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Masterminds 2010 

Meet the talented Bay Area artists competing for our $2,500 grants.

Wednesday, Feb 17 2010

Page 4 of 4

How blue can Van Note be? Well, on her Web site, she proudly provides a link to a short essay she had published in Clean Sheets Erotica magazine, titled "How to Give Head in the Men's Bathroom of the Church You Were Baptized, Given First Communion, and Confirmed in."

Van Note says that she will always view standup as her main art. (She is passionate about comedy being received as an art — "I go through all the trials and tribulations of being an artist," she says, unironically.) For her series — a 10-episode show starring Van Note and often featuring her S.F. comedic pals Brent Weinbach and Moshe Kasher — she achieved a measure of local notoriety for her single-minded focus on our fair mayor, Gavin Newsom. She even got the word out to him.

"When I was doing a show at Purple Onion for the show [Love Letters to Gavin], I guess a guy who works for his office, some assistant, took a flier to Gavin and said, 'You should go to this,' and Gavin, I heard, said, 'Oh, I'm not going to go to that because it would ruin the joke,'" Van Note says, "He gets it! He totally gets it."

Gavin Worth
Ideas can come from the most banal surroundings, like a hardware store. That's where visual artist, designer, and sculptor Gavin Worth, 29, got the notion to make work from bendable wire. (Well, that and seeing whimsical sculptor Alexander Calder's work at SFMOMA.) The result is immediately captivating: expressive, stark bits of metal that show two intertwined hands or a woman's naked back. Some, like his three-part "Sadness" series, use a spray-painted background to enhance the color palette of the work.

"They are wire drawings," Worth explains, an extension of his other artistic interests. Visual art, though, wasn't his first love: The New Mexico native trained as a Shakespearean actor and performed in summer theater companies after college. But he says he eventually grew tired of performing the same things over and over. "There aren't a lot of new Shakespeare plays," he dryly notes.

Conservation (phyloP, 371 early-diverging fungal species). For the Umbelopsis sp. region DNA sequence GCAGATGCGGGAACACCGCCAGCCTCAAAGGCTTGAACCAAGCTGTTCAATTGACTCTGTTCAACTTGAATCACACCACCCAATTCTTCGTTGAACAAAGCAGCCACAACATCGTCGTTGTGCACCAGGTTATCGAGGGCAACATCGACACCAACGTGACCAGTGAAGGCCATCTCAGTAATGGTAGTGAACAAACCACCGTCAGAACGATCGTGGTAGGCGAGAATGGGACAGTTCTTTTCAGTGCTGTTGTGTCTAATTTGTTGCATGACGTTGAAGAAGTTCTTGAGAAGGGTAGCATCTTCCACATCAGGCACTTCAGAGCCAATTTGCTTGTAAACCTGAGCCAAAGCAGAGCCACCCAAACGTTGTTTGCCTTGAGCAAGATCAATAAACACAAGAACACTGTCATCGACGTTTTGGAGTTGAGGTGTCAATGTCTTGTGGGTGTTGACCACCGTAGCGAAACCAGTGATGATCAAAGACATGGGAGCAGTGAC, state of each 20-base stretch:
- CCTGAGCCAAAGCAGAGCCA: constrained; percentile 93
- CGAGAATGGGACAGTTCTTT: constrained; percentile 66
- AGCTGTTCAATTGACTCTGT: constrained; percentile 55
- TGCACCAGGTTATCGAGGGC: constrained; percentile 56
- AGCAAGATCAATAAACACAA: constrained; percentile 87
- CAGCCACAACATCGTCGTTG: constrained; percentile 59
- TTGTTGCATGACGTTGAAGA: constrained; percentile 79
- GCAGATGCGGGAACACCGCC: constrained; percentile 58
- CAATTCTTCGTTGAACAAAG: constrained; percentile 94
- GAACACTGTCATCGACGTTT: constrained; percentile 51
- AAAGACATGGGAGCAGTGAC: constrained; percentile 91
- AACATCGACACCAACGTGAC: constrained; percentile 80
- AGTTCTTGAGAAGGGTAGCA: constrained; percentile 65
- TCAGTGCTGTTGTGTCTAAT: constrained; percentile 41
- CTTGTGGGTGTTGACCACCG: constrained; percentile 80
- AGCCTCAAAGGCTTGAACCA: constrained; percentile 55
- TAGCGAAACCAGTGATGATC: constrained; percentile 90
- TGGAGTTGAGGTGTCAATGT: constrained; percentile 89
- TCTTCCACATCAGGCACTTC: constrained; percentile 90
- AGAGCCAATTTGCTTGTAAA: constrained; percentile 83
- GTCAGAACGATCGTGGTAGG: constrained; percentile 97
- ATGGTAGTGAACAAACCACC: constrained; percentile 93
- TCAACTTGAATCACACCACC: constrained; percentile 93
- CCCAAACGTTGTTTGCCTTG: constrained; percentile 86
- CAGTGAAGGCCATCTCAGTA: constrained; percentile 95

He now splits his time between his studio and a part-time job that gives him access to a wood saw. In addition to the wire sculptures, he also designs marketing materials for a Los Angeles art festival, stencils, and works in set fabrication.

But wire works are close to his heart. He plans on expanding on his wire repertoire in the coming year, bringing it into the third dimension with new shapes. "Is 'curl' a shape?" he asks. "Well, if it is, that's the shape I'm starting to work on."

Lucy Puls
Installation artist Lucy Puls, 54, has long been interested in the detritus of American culture. In the '90s, she began visiting thrift stores, looking for materials. "It was very striking how everyone throws away the same thing at the same time," she says.

From there, Puls, who teaches sculpture at UC Davis, decided to add another constraint to her acquisitions: They had to be things found for free, usually what people would put out on the corners in her neighborhood. As many Bay Area residents know, there's an active free market exchange happening on the sidewalks and stairwells of homes and apartment buildings. Puls has had no trouble gathering objects.

But her skill isn't just in her eye for collecting. The installations, like in her series "Ad Hunc Locum," are an eerie lot. She assembles tableaux from both the objects and photographs of them which she has transformed somehow: Images get screenprinted on fabric and hung on car parts, for instance. The essential loneliness of the discarded, unwanted bits of American consumer culture are nakedly on display, laid all the more bare by Puls' artful manipulations.

Her latest ongoing work takes on an even bigger discard. With the help of a real-estate agent friend, she's been taking photographs inside foreclosed homes, and has started assembling pieces to be installed in future shows. The homes themselves aren't always sad, but each place tells a story. "Oh, some are filthy," she says. "Some are completely filthy. I love it."

View more works by these artists, visit

About The Author

Reyhan Harmanci


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